The feeling of being left out hit me in the pit of my stomach; once again, I felt rejected.
I was blaming others for their rejection of me, but there was a deeper issue. I remember the day a friend named it in me, asking me why it seemed I wanted to run from her.
I was taken aback initially, but that day I realized how my insecurities and self-image drove my response to others. Deep inside I felt unworthy, unlovable, and this resulted in me distancing myself from others. Though I genuinely wanted close relationships, I was inadvertently pushing others away through my attitude.
Maybe you’ve felt this way, too? The enemy stands ready to take thoughts like these and twist them so that it blinds us to the love and care that is around us, that others do want to give but are shut out by us. Furthermore, these lies also blind to the truth of God’s love. He gets shut out, too.
Here is what I know to be true: rejection happens to us all, and the enemy will use these past hurts and dysfunctions to blind us to reality.
So, what can be done? Three things specifically helped me:
First, a major healing change happened when I believed and experienced at a deep level the truth that God loves me and wants me. That is where deeper healing began. I needed to know and experience that truth at a new level. It would not have mattered if I had a few friends or was adored by thousands; if I didn’t know this deep love, I’d still be living wounded and stilted. Jeremiah 31:3 helped me to believe this truth, “The Lord appeared to us in the past, saying: ‘I have loved you with an everlasting love; I have drawn you with unfailing kindness.'”
A second change that immensely opened my eyes was talking to a counselor. She was an objective listener who helped me to see what was reality and what was my own perception. I could see where I was reading negativity into a situation that was not actually there. I also grasped a critical truth: I cannot change others; I can only change myself.
Because I had experienced a deeper spiritual healing in terms of my identity and self-worth in Christ, it was easier for me to move onto the third part of the healing process, which was recognizing these feelings and changing my responses to them.
I had a choice: I could continue to be hurt, bitter, and lash out at those around me. I could assume the worst of others, that they disliked me and continue to distance myself, diving further into a negative vortex of assumptions. Or I could choose to believe something different. I could assume the best, instead of the worst. I could envision myself loving them because I was sure of God’s love for me and also because I loved myself better. These two loves were prerequisites for me to love others better.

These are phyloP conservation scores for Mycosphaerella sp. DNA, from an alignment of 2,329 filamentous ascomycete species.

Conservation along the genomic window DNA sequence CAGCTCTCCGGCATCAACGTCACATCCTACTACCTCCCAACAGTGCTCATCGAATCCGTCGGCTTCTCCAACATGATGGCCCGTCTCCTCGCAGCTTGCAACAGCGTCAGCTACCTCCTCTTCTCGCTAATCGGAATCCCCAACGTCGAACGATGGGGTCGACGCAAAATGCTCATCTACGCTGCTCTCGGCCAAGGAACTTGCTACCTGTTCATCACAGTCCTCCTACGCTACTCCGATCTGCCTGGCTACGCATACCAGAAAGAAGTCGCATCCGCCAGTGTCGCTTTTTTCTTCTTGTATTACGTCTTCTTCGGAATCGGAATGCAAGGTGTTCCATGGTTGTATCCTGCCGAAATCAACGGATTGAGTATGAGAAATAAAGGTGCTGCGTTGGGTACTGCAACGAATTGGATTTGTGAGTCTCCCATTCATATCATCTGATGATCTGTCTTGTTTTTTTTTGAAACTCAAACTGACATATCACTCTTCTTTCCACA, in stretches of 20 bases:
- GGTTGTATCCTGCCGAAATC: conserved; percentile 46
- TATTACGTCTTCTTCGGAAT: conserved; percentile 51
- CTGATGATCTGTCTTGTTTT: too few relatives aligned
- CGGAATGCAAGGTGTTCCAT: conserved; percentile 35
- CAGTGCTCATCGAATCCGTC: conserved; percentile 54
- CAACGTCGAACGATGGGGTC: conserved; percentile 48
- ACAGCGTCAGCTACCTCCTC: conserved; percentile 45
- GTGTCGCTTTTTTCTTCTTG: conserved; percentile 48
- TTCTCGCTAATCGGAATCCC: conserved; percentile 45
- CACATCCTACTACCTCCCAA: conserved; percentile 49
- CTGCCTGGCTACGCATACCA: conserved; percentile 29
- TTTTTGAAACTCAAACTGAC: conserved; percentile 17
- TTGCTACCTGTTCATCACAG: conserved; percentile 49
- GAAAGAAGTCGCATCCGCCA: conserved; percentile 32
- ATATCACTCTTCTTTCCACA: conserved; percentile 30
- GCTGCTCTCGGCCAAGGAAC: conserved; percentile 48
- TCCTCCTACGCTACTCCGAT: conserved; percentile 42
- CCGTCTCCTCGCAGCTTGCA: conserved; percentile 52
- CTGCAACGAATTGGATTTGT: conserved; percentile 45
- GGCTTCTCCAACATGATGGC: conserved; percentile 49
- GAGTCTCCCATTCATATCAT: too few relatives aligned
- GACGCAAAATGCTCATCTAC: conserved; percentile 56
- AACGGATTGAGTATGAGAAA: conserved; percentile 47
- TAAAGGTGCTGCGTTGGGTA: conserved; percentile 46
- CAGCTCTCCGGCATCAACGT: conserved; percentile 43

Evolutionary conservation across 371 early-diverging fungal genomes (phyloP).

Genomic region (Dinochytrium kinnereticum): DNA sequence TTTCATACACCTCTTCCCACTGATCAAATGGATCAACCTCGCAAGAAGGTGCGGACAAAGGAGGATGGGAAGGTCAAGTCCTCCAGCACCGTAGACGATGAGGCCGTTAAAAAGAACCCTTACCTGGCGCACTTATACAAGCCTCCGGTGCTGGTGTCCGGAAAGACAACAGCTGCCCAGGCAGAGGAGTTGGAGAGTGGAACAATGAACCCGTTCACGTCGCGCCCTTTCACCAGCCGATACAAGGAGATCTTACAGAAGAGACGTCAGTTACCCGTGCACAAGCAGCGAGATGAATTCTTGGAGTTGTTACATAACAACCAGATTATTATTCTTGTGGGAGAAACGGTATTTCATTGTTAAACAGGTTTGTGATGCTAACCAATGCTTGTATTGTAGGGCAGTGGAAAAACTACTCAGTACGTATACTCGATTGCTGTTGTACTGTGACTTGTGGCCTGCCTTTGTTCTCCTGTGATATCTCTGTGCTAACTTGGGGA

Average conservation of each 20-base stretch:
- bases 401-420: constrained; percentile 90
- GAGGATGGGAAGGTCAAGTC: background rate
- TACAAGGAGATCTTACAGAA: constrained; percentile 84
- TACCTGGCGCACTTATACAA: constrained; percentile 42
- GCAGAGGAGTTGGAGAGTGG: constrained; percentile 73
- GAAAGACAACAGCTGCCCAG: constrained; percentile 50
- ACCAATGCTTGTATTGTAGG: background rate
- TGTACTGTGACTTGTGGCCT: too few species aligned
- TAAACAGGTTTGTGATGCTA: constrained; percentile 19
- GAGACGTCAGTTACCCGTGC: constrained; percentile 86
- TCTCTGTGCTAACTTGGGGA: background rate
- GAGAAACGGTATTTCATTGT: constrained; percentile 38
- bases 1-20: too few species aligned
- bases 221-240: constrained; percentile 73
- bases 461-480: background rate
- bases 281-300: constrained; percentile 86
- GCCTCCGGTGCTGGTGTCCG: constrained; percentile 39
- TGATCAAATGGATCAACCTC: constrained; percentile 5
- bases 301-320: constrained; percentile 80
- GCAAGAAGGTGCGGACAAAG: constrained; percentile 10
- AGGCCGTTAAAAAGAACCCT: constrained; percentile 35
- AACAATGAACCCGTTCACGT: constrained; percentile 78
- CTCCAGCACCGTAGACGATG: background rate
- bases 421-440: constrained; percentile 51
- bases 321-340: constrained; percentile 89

Of course, not everyone is going to like me or love me. Rejections will continuously be present in life. They may be real, imagined, or colored by past hurts or insecurities, but they will definitely happen. That’s okay. We cannot please everyone, and that’s also okay.
Rejection does and will continue to hurt. The difference, however, is that I do not allow it to define me and I have a choice in how I respond. I cannot control what others do, but I can control my response. Responding with hatred and more self-pity is not the solution I found that leads to freedom. Instead, it made the situation worse and sent me spiraling into depression and anger, which is its own kind of prison.
God’s way isn’t the easy way, and it doesn’t make sense to the rest of the world. Assuming that I’m unlovable and unloved is destructive and to continue along that path of thinking is most assuredly not the abundant life God had in mind when Jesus said, “I came that they may have life and have it abundantly” (John 10:10 ESV).
Loving others won’t make me instantly popular or alter how many rejections or hurts await down the road. But hopefully, others will be drawn to something deep inside because when God’s love is encountered, it is irresistible.
The way to accomplish any of this isn’t by myself. I have absolutely nothing in me that can do any of this on my own. I constantly need to ask God for help and strength. He does what weak me cannot do. He is bigger than my self-centeredness, my hurt, my past, any rejections, my grief, my loss, my loneliness, my pain, my mistakes, failed relationships, and difficult circumstances. He is bigger than all of those. I am grateful, thankful, and humbled by this God, who loves me more than I can know and understand and set the example by first loving me.